The “Torre de David” highrise in Caracas got a lot of attention recently thanks in part to John Lee Anderson’s great article in the New Yorker, to the point that its residents have suspended all outside visits.
But it’s not the only vertical squat in Venezuela. There are unfinished buildings in other cities where squatters have settled in and created something close to a community.
In Margarita Island, there’s Corocoro, an unfinished apartment block which was under the control of FOGADE (the State’s entity in charge of taking over assets from failed banks) until June 2009 when it was invaded. Right now, there are a thousand people living there.
Almost four years on, living conditions are extreme. Former air conditioning ducts are used as an impromptu sewer system (a veritable wellspring of disease) while an improvised series of hoses bring water to the thirteen floors. Local thugs have also taken refuge in the former hotel.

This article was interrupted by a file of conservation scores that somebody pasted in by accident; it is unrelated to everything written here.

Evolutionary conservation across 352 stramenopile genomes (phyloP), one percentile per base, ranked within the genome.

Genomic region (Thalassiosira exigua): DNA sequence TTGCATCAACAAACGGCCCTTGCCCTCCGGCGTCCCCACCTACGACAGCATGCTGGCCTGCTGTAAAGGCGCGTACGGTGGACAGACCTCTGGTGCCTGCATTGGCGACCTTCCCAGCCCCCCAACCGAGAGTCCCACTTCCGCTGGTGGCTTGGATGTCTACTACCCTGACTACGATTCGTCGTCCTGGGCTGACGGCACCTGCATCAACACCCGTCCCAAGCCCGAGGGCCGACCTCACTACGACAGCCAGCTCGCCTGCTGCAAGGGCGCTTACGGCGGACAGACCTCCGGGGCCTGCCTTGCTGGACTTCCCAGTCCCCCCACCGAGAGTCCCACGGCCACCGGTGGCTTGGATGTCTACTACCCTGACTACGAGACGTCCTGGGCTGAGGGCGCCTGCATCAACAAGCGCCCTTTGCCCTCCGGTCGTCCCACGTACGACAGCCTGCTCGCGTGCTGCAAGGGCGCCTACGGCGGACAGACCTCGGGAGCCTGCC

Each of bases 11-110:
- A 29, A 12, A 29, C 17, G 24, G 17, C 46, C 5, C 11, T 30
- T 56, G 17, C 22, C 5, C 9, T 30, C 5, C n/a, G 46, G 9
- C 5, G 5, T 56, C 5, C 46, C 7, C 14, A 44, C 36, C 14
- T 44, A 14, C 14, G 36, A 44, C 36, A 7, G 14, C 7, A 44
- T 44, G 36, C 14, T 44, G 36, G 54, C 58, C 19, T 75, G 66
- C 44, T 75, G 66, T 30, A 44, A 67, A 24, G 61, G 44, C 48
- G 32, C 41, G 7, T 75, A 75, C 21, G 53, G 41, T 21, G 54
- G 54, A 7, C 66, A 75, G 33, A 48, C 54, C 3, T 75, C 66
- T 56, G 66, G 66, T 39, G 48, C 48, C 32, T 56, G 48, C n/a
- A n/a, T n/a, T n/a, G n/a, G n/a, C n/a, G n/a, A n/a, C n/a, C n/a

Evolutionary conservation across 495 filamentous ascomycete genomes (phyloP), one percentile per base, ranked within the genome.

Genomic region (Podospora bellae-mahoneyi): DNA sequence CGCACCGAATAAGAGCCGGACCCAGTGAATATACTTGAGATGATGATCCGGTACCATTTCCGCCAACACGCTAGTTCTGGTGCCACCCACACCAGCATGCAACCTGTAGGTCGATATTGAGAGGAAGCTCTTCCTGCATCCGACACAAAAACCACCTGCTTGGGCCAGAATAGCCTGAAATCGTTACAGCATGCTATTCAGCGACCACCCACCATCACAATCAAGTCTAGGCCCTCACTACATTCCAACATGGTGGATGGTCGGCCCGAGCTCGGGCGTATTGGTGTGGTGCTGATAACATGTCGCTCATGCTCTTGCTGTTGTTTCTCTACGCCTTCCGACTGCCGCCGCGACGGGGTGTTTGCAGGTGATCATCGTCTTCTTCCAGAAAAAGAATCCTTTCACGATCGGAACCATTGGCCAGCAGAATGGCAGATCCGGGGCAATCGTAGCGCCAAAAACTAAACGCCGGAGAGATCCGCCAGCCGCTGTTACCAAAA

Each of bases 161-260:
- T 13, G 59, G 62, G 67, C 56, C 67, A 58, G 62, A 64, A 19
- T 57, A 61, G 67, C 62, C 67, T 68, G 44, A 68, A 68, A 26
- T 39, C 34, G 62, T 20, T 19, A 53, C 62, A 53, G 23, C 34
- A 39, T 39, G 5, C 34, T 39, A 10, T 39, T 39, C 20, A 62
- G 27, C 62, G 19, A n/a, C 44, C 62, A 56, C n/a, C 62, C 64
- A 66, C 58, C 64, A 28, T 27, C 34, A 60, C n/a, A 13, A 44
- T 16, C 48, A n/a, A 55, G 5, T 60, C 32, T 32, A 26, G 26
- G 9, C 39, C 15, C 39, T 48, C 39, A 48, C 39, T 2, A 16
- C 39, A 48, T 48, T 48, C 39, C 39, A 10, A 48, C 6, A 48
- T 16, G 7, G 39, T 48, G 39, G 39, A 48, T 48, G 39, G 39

But the residents of Corocoro could be out soon, as Nueva Esparta state’s newly elected Governor Carlos Mata Figueroa wants to relocate them into new houses and clear out the building in six months.
Easier said than done, as new groups of squatters have taken other hotels in the area with the alleged “support” of Mata Figueroa himself.
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